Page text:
A vocation brings real joy and adventure

Being a visible young religious in public can feel a bit like being a panda in a zoo

Bro. Conor McDonough OP

“Are you real?” That’s a question I get asked quite a lot when I’m walking around Dublin in my (apparently unrealistic) Dominican habit. When I answer in the affirmative I’m usually met with: “I didn’t know there were still people who… did… that kind of thing.”

Being a visible young religious in public can feel a bit like being a panda in a zoo – you become a focus of attention, of curiosity, and, sometimes, of pity: “You poor panda/friar, your species is nearly extinct, you must be lonely.”

Life in our priory on Dublin’s Dorset Street is, in fact, far from lonely. It’s home to 11 student brothers and as many priests of varying ages, and when I bring friends to visit they nearly always remark on the joy that characterises our community, and that is typical of Dominican life.

Pope Francis likes to say that “Where there are religious, there is joy”, and I think this is true above all because the praise of God is at the centre of religious life. Several times a day we gather to sing out our praise and thanksgiving to God, with the beautiful words of the Psalms on our lips. With the goodness of God at the heart of our common life, how could we fail to be joyful?

And more than that, how could we fail to let this joy spill over into the grey, unsmiling streets of our city? This is why I love being a young religious, in spite of the bemusement it causes.

And if I ever feel embarrassed or isolated when I’m on the streets, I think of our Dominican sisters in Iraq.

They have had to flee from murderous forces there, and are now gathered in temporary accommodation in Erbil. Incredibly, in this awful situation, they recently received two young Iraqi women as new sisters.

These fearless women give a little courage to their brothers in St Dominic.

If the good God is with us, what have we to fear? And if the praise of God is in our hearts, what could dampen our joy?


How to go about becoming saints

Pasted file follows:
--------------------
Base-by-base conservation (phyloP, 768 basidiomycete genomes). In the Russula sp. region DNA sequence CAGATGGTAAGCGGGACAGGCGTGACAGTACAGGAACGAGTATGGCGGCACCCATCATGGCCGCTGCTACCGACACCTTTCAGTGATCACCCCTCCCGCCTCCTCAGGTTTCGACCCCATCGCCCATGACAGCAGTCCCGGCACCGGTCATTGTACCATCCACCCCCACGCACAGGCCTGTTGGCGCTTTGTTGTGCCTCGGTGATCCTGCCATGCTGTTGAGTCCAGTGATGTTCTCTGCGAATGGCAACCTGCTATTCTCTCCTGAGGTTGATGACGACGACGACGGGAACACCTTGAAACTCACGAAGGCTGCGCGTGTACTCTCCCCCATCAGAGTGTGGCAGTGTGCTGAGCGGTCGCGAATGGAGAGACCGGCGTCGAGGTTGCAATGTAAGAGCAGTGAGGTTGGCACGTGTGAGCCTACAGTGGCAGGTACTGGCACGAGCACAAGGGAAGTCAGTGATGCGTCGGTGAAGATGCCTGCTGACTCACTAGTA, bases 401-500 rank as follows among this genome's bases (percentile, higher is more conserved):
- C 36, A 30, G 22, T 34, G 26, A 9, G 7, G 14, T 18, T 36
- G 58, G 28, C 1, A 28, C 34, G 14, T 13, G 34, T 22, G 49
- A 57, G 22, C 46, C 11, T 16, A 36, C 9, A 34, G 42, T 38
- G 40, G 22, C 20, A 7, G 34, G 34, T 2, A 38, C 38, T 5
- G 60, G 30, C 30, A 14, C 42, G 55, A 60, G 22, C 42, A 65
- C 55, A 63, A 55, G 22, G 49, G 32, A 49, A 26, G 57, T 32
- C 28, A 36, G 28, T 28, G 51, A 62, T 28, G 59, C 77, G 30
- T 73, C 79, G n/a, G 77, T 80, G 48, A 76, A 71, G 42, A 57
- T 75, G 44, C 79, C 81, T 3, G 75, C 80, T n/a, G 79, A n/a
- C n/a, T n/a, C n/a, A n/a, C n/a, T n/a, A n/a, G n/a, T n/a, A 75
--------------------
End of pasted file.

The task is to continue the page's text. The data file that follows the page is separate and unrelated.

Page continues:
“There is only one tragedy in life: not to become a saint.” So said French writer, Leon Bloy, and this little bon mot made a big impression on my group of Catholic friends at university, especially when we heard it echoed again and again by Pope John Paul II in the final years of his papacy: “Do not be afraid to become the saints of the new millennium.”

Becoming saints, going for gold, setting out like adventurers – all of this chimed with our youthful enthusiasm. But how to go about it? What particular shape should our lives take? We set up a little group called ‘Consider Your Call’ to think through these questions. We read Church documents, conversed, and prayed together. Our focus was the universal call to holiness, but we thought through all the particular states of life too: marriage, priesthood, religious life, consecrated single life.

Ten years later I’m moved as I consider what has become of this little group: we now include three Dominican friars, a Capuchin, a consecrated lay-person, and several wonderful Catholic married couples. None of us are saints yet, but with the help of God and each other, we’re on the way!


First Dates

I meet lots of young Catholics who are ‘discerning’ a vocation to religious life. Discernment is sometimes a fairly vague notion. At the very least, it indicates an openness to God’s will and this openness is an important starting point in the journey to priesthood or religious life.

Still, openness on its own is not enough, and many people become ‘stuck’ in their discernment, waiting for a sign from Heaven to point them the right way. God does indeed guide our discernment, but that doesn’t mean we should be passive. In my own journey to the Dominican Order, taking the initiative to visit a priory for a short period was a huge help. Marriage doesn’t happen without courtship, and a religious vocation is no different. So if you’re discerning, why not reach out and visit a community that interests you?

First dates can be awkward, but they can also be the start of a life of happiness…


*Bro. Conor McDonough made his solemn profession as a Dominican friar last year.